MONTREAL – The first time that the Bruins and Canadiens played each other in Boston this season, Claude Julien lamented that the nearly always inflamed rivalry between the two Original Six clubs had almost become a bit too “civilized” in recent years.
Well, it was back to Neanderthal knuckle-dragging hockey Monday night at the Bell Centre between the storied Atlantic Division rivals and it was also one of the most entertaining games of the season for both. This was the expectation when Montreal loaded up with gritty, physical players in Shea Weber and Andrew Shaw over the summer. It finally played out in reality in the rivals’ third meeting of the season.
“It was definitely a great game of hockey,” said Patrice Bergeron, who has seen the highs and lows of the rivalry in his 13-year career with the Black and Gold. “The intensity, the energy and the physicality was there. This building is always fun to play in.”
It ended with Ryan Spooner scoring on Carey Price in overtime to give the B’s a 2-1 OT win and snap a three-game losing streak, but there was plenty of meat on that hockey bone throughout the 60-plus minutes leading up to the game-winner.
Whether it was a fierce goaltending duel, both sides’ top players holding each other in check, while role players Paul Byron, Spooner and Austin Czarnik scored the goals or opposing players slamming into each other questionable intent, the 63:20 minutes of Bruins/Habs hockey on Monday night had something for everybody.
“It was definitely the most emotional game we’ve had against them this season,” said Tuukka Rask, who finished with 29 saves in a dominant performance against the Habs to improve his career record against Montreal to 6-15-3. “There were a couple of big hits in the first that got everybody going, but I didn’t think it was too chippy. It was pretty honest hockey, tough hockey and both teams battled hard. Even I got a piece of it there.”
Rask made light of it at the end of his comments, but the Bruins goaltender took a fairly healthy hit in overtime from Torey Mitchell while playing the puck well outside the crease. So, even the goalies were fair game in this grudge match. That’s usually a warning sign that players are pretty fired up in a game.
After a slowish first period dominated by Rask and Price, things seemed to wake up when Habs defenseman Alexei Emelin slammed David Pastrnak into the side boards as he attempted to enter Montreal’s zone with his trademark speed. Moments later, Torey Krug steamrolled Andrew Shaw at center ice as both players sped toward a loose puck and the polite niceties were officially put away for the evening at that point.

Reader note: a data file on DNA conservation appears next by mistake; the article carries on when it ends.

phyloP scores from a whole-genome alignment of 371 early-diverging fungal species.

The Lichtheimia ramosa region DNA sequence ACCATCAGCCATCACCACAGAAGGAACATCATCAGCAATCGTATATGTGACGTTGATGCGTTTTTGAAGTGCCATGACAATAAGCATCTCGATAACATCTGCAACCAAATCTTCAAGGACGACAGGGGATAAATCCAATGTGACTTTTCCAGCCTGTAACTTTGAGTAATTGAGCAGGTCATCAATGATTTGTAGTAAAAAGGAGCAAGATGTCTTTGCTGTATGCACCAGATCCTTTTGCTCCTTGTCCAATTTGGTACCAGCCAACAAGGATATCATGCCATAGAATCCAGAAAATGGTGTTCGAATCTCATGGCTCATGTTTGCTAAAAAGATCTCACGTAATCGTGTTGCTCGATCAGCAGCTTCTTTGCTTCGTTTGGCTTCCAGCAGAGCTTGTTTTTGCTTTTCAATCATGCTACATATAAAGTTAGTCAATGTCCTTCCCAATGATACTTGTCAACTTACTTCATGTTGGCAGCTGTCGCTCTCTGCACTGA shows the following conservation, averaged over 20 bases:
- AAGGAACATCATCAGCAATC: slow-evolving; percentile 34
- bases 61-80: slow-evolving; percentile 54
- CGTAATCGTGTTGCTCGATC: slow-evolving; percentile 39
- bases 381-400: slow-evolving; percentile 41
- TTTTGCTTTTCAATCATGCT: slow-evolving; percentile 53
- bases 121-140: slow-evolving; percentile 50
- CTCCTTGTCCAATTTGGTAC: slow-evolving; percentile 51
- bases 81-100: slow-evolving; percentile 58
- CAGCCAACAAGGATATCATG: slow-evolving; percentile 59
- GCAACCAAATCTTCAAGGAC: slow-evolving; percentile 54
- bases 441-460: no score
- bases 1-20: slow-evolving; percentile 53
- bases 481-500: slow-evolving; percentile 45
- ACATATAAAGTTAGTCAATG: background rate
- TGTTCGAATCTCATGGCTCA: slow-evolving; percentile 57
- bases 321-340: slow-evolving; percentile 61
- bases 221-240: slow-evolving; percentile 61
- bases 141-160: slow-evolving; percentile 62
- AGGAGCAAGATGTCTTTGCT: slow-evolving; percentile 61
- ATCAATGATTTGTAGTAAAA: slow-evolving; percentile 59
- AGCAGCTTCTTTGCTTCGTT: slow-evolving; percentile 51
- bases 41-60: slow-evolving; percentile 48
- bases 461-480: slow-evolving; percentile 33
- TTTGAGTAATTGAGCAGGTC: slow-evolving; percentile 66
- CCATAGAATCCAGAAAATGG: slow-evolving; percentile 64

“I think you saw a lot of hitting tonight, and a lot of borderline hits,” Julien said. “It’s kind of something that we haven’t seen from these two teams for a while. The fans seemed to love it, so we’ll just make sure we just stay within the rules and continue to create some exciting games between the two teams.”
Krug quickly dropped the gloves with Brendan Gallagher on his next shift for a brief bout and it continued to be a tight-checking, taut hockey game with Rask and Price dueling at each end. Emelin was playing the role of villain when he threw a pretty low hip check on Brad Marchand that caused the Bruins forward to flip head over heels toward the end boards. Shaw was back at it when he drilled Adam McQuaid into the stanchion with the kind of hit that’s left a lasting memory for both of these teams in Montreal’s building.
“It was a tight-checking game. Obviously [Tuukka Rask] has been great, and Carey Price is one of the best goaltenders in the league,” said Krug. “The way they’re seeing the puck right now it was going to be a tight-scoring game and a tight-checking game. The team that was willing to go to the net harder was probably going to come out on top, so it was a fun game to play in.
“I figured [the fight challenge from Gallagher] was coming. I feel like it’s one of the things that’s lost in this league is that you hit a guy and you expect a guy to come challenge you. I feel like these days guys are just cowering away, and running away, so I knew [the challenge] was coming and it is what it is.”
It remains to be seen if the Department of Player Safety is going to get involved in any of these borderline hits on the ice, but the uptick in intensity, hatred and good, old-fashioned animosity is something that’s the lifeblood of the Bruins/Habs rivalry.
Just ask Milan Lucic when he was being chased around the Bell Centre ice by Georges Laraque for an entire game looking for a fight, or when Andrew Ference flipped off the Habs fans in the 2011 Stanley Cup run after silencing the crowd with a gigantic playoff goal.
Not every game can live up to the frenzied fever pitches of the recent past or the genuine hatred both sides seemed to feel for each other after the Zdeno Chara/Max Pacioretty incident that went down five years ago
Still, for at least one night the Bruins/Canadiens rivalry was back at full tilt thanks to some of the new characters taking on the villain and hero roles on the ice and the world of hockey better off for it once again.